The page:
#1 – NAFTA ROUND 6 IN MONTREAL: THE DETAILS
When: Negotiations are scheduled to go on, at varying levels, from Sunday the 21st to Monday the 29th.
Who: Issue-level negotiators began meeting on Sunday and those discussions will stretch all week. Minister-level discussions among U.S. Trade Representative Robert Lighthizer, Canada’s Minister of Foreign Affairs Chrystia Freeland, and Mexico’s Economy Minister Ildefonso Guajardo are slotted to take place on the 29th.
Where: Negotiations will take place at the Hotel Bonaventure in Montreal.
What: POLITICO’s trade team has a full run down of the day-by-day meetings HERE.
#2 - NEGOTIATIONS WILL NOT BE IMPACTED BY SHUTDOWN
POLITICO’s Megan Cassella reports that according to USTR a shutdown will “not affect the size or makeup of the USTR delegation headed to Montreal.” While negotiations will go on USTR also confirmed that an Obama era contingency plan for a shutdown will be followed that would furlough everyone but 75 employees deemed essential.
#3 - HOUSE MEMBERS TO DESCEND ON MONTREAL
A sizeable Congressional delegation is scheduled to attend the NAFTA negotiations over the course of the weekend of the 27th-28th. According to Inside U.S. Trade, the traveling Congressional delegation will be led by Ways and Means Trade Subcommittee Chairman and Ranking Member, Reps. Dave Reichert (R-WA) and Bill Pascrell (D-NJ). The delegation is also expected to include Democrats Sandy Levin (MI), Suzan DelBene (WA), Ron Kind (WI), Brian Higgins (NY) and Terri Sewell (AL), as well as Republicans Mike Bishop (MI), Adrian Smith (NE) and Tom Rice (SC).
But... It remains to be seen how government shutdown negotiations and the possibility of a Senate deal going back to the House will impact this trip. It’s also worth noting that Congressional delegations at trade negotiating rounds often find there is not a ton to do on the ground. While members will certainly receive briefings from USTR and meet with industry and NGO representatives, there is little influence they can have on the closed off negotiations between countries.
#4 – MORE TRUMP WITHDRAWAL CHATTER
In addition to the tweet above, the President also told Reuters in an exclusive interview:
“We’re renegotiating NAFTA now. We’ll see what happens. I may terminate NAFTA. A lot of people are going to be unhappy if I terminate NAFTA. A lot of people don’t realize how good it would be to terminate NAFTA because the way you’re going to make the best deal is to terminate NAFTA. But people would like to see me not do that.”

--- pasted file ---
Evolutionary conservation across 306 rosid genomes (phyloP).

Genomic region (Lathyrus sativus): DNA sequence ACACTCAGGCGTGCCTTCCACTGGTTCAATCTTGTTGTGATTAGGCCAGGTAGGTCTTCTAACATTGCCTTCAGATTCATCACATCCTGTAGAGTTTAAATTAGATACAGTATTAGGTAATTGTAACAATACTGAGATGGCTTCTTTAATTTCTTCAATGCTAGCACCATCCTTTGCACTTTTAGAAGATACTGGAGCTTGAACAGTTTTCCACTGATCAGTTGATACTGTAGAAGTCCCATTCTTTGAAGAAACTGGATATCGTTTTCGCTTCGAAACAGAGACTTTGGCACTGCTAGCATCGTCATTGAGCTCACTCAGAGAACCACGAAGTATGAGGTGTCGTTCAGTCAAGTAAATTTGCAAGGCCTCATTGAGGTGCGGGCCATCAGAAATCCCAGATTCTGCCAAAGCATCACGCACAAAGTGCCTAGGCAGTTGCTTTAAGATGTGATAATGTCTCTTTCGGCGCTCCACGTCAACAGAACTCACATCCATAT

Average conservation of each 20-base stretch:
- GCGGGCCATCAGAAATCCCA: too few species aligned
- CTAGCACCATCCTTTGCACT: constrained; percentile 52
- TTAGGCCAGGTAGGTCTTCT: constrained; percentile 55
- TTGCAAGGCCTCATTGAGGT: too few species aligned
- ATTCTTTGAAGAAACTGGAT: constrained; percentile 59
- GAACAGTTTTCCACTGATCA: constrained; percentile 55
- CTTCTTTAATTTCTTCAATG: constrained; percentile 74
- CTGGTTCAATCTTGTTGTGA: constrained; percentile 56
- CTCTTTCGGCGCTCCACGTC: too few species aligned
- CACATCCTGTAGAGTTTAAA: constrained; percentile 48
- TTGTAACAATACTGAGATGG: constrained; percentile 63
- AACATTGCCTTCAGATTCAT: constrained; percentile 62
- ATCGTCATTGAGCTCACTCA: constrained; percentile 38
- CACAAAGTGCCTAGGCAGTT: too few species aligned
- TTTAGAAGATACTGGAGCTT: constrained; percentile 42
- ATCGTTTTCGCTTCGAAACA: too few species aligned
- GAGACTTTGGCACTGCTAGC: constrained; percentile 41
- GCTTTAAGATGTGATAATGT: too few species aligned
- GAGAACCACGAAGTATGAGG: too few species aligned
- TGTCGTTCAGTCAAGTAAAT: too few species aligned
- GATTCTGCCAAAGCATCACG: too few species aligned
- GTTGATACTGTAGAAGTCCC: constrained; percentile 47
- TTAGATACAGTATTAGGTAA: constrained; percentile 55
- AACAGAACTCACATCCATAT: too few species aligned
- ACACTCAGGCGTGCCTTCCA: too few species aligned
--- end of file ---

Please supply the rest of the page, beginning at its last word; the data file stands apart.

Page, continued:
What we hear: Canada and Mexico have long become immune to Trump’s threats. The threats have also done nothing to spur the negotiations on tough issues. It’s increasingly believed that the Trump administration would be open to just about anything to call renegotiations complete and save face. Given that there may not be an outcome in the actual NAFTA negotiations that Trump can sell to his base, we hear the Administration is increasingly looking into creative solutions that may not involve a negotiation outcome.
#5 - MEXICO MEETS TRUMP THREAT WITH ONE OF THEIR OWN
President Trump’s theory that the “best deal” would be born out of negotiations occurring in the 6 months after he notified Mexico and Canada that he was pulling out of NAFTA recently ran up against a similarly tough threat from Mexico. Reuters last week reported that three Mexican sources said that should Trump pull out of NAFTA, Mexico will immediately leave the negotiating table. Here’s a quote from the head of international trade in Mexico’s ag ministry:
“I think it’s indisputable that if Trump announces a U.S. withdrawal from NAFTA, well at that moment the negotiations stop.”
Read more HERE.
#6 - MISCELLANEOUS TARIFF BILL PASSES HOUSE
Last week, the House of Representatives passed the Miscellaneous Tariff Bill by a vote of 402-0, which cuts tariffs on almost 1,700 different imports that American manufacturers say are not produced in any meaningful way domestically. Each of the tariffs is sponsored by individual companies who say that without the tariff cuts they will be put at a competitive disadvantage internationally.
Bottom line: Particularly now that each of these tariff cuts is vetted by the International Trade Commission this is as non-controversial as trade legislation gets. Look for the bill, which has already been referred to the Senate Finance Committee to steadily and quickly move forward.
Read more HERE
#7 – CANADA REPORTEDLY LAST BIG HURDLE TO TPP SIGNING IN MARCH
Japan’s Nikkei Asia Review reports that this week TPP negotiators will meet in Tokyo to push toward the goal of signing the 11 nation pact in March. However, the story notes that “Canadian demands to revisit cultural exceptions and automotive production rules are still major hurdles to signing the revised deal” in that timeframe.
Read more HERE